President’s Town Halls Summary
Greetings Colleagues! Earlier this month, I held town hall meetings on each campus, and I thank those of you who were in attendance. We discussed many important topics, and answered a few questions, too.
For those who were not able to make it, here is a brief summary of the major topics addressed. Please feel free to ask questions if you don’t see a topic addressed here. And be sure to read the latest version of the Chronicle, which contains many updates.
Clery Disclosure of Campus Security Update (Chief Caraballo)
The federally mandated annual report on crime stats was distributed by email last week. If you want more you can contact our police department and Chief Caraballo can present to you or your staff. The report covers crime on campus, off campus and on public property. The federal government dictates the geographic boundaries. The on-campus report is most important to us, but you should look at all three to get the full picture. The stats for the off campus and public categories come from other police departments. We also publicize our activity log on our website every day. Everything is there, from citations to other criminal activity. You can see the full report on our website.
Please be sure you have the CSN Mobile Safety App for your devices. Also, please update your person information in our emergency alert system. We would like your personal and CSN contact information to keep you updated. If you see something say something. Every piece of information can help in an emergency.
With my retirement in January, the Nevada System of Higher Education’s Board of Regents will soon begin the process of selecting a new president for CSN. Chancellor Thom Reilly, Board Chair Kevin Page and Vice Chair Jason Geddes will hold a series of open meetings on Nov. 3 on all three of our campuses. Please watch your email for details, or click here.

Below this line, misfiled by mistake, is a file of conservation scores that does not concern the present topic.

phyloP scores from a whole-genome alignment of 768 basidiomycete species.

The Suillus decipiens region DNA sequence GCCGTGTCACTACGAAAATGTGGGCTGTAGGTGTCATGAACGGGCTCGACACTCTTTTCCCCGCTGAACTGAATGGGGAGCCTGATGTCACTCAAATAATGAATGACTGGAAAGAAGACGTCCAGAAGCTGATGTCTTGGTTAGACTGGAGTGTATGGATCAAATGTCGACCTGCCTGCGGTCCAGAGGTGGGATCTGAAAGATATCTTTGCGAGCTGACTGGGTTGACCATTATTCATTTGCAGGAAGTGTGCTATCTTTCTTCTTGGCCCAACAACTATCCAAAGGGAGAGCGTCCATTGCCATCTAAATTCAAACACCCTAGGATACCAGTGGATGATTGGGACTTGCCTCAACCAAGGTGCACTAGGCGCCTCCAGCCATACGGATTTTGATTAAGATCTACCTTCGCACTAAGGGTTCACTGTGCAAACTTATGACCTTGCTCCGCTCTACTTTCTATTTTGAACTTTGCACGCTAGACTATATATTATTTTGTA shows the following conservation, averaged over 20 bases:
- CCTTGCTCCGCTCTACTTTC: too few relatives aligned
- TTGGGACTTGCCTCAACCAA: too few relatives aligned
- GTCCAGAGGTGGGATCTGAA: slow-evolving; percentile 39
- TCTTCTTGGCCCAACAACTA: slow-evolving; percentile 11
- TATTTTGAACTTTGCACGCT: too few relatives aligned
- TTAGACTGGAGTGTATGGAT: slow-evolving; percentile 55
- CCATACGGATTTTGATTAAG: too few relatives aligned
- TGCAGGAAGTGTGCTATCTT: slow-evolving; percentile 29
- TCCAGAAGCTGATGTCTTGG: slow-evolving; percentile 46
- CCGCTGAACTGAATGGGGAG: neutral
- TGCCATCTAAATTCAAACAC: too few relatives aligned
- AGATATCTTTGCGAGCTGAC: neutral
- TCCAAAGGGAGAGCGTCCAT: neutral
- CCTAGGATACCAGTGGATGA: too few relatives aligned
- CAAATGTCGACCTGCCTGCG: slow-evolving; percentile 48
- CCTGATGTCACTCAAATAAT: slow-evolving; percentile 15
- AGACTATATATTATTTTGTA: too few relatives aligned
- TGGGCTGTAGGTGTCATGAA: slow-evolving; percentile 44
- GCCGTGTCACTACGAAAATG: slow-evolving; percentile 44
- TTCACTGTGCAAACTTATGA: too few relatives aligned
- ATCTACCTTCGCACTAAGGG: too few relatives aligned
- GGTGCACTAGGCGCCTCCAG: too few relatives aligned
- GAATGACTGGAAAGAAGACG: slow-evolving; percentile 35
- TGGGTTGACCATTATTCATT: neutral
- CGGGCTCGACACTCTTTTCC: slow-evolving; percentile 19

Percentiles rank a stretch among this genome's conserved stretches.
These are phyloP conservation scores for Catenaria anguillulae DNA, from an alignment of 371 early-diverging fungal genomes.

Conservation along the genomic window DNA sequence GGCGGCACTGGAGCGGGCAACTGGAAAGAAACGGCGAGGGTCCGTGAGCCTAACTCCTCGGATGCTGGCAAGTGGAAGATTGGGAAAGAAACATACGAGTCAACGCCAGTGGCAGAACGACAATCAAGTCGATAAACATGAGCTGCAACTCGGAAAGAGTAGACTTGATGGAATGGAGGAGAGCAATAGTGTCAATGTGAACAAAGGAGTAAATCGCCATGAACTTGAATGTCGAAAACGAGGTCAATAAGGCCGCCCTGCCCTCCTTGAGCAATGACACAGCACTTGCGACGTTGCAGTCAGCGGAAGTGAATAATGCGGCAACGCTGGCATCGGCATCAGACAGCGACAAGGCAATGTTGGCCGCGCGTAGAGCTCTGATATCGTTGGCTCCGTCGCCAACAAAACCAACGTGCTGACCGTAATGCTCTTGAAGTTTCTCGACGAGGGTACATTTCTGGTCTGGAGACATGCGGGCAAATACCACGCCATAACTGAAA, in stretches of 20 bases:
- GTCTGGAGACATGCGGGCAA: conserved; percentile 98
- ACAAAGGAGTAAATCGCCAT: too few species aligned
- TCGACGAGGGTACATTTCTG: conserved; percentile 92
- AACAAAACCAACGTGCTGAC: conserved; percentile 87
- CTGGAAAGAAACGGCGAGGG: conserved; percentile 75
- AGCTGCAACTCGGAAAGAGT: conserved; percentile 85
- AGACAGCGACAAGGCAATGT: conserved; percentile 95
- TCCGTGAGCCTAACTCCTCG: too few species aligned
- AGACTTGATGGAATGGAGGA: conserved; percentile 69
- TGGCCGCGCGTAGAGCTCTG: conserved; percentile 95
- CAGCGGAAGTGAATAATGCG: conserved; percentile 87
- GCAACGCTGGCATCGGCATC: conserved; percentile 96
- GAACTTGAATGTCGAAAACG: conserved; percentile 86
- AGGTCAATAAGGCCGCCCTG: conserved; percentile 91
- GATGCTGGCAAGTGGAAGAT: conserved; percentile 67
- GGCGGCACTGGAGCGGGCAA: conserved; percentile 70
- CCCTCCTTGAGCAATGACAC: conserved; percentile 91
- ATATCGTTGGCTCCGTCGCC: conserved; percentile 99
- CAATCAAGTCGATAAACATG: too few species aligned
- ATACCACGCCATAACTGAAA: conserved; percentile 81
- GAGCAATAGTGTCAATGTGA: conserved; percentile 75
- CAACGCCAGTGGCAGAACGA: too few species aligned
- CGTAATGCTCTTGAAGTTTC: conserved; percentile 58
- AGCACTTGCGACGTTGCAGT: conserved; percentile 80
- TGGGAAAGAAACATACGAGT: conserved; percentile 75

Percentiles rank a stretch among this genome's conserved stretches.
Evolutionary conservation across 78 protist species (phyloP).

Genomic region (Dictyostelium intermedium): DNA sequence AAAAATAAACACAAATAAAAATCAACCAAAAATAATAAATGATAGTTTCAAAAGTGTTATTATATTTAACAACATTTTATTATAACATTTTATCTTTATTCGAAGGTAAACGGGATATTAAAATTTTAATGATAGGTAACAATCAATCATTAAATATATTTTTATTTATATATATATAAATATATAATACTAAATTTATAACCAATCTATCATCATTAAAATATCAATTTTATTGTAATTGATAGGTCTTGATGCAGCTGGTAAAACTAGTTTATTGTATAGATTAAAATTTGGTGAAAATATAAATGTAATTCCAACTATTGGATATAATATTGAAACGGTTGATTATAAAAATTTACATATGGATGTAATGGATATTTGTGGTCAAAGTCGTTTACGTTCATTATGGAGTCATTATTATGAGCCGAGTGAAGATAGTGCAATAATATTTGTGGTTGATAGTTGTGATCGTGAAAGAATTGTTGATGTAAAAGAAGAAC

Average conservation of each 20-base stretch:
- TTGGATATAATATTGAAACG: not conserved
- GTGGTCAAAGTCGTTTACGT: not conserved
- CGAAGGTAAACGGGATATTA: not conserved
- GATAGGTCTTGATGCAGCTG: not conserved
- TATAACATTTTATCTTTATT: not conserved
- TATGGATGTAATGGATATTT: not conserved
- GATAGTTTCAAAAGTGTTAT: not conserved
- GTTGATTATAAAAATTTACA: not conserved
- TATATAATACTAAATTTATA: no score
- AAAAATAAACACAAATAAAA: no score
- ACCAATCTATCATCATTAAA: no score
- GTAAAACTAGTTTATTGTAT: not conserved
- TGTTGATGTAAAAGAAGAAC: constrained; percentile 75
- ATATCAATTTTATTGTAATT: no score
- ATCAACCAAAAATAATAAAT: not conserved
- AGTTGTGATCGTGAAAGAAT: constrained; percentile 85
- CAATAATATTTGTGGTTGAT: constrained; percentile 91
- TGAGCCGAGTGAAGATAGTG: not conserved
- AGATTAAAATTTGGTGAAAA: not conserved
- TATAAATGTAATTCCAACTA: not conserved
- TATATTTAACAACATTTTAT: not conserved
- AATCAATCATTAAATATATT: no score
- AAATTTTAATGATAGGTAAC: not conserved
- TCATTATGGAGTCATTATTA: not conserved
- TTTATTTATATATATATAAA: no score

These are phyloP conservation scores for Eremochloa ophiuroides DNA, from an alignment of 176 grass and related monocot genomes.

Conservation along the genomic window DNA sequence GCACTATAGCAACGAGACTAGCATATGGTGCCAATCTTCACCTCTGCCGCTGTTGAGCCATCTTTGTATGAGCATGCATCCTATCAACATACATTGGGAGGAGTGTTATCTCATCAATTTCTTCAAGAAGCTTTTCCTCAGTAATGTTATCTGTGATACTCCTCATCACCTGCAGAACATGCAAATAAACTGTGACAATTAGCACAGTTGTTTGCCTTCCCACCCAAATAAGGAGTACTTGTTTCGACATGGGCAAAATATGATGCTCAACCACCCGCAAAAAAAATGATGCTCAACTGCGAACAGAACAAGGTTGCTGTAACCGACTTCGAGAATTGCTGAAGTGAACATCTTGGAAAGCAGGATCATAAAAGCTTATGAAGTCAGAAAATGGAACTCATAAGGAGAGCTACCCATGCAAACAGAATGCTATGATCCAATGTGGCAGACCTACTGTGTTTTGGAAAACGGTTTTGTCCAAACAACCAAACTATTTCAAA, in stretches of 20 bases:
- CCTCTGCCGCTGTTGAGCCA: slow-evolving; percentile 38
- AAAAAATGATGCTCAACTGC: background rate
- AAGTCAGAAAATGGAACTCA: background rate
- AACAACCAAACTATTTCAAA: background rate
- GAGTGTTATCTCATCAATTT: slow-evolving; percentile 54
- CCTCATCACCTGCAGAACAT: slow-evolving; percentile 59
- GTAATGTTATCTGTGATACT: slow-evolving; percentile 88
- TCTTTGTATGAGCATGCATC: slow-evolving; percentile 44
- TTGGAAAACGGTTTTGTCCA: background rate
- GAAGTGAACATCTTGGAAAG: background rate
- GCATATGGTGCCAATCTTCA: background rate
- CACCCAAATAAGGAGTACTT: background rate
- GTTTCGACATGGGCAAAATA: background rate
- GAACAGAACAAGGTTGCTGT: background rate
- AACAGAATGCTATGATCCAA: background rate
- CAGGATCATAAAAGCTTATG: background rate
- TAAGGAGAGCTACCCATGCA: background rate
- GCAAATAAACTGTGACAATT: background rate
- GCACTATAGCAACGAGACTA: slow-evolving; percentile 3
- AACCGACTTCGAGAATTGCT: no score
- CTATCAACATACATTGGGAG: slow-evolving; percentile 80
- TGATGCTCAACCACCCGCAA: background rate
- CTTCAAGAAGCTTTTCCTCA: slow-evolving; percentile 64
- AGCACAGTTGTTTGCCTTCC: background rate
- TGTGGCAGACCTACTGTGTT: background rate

There are essentially two options available: The Board could appoint an acting president, which is akin to a caretaker who will watch over the college while a national search for a new president is conducted. Or the Board could appoint an interim president, who would likely get the permanent job unless he or she does something that makes board members change their minds.
The chancellor and board leaders want to know what you think. I recommend attending one of the meetings.
You may be aware that the Board of Regents has been studying whether to consolidate some of CSN’s police services with UNLV’s in the interest of saving money. Under the direction of the chancellor, a study of the idea will shortly be underway. It is anticipated that faculty and staff will have an opportunity for input.
For the 2019 legislative session, CSN will once again make compensation for faculty and staff its number one priority. Between now and the end of this academic year a salary study is being conducted to provide data on the issue. CSN has taken the position for the last several sessions that compensation must be number one.
In addition, we are seeking a tweak of the funding formula to put more weight on courses that train the future generation of health care workers, a critical field for both Nevada and CSN.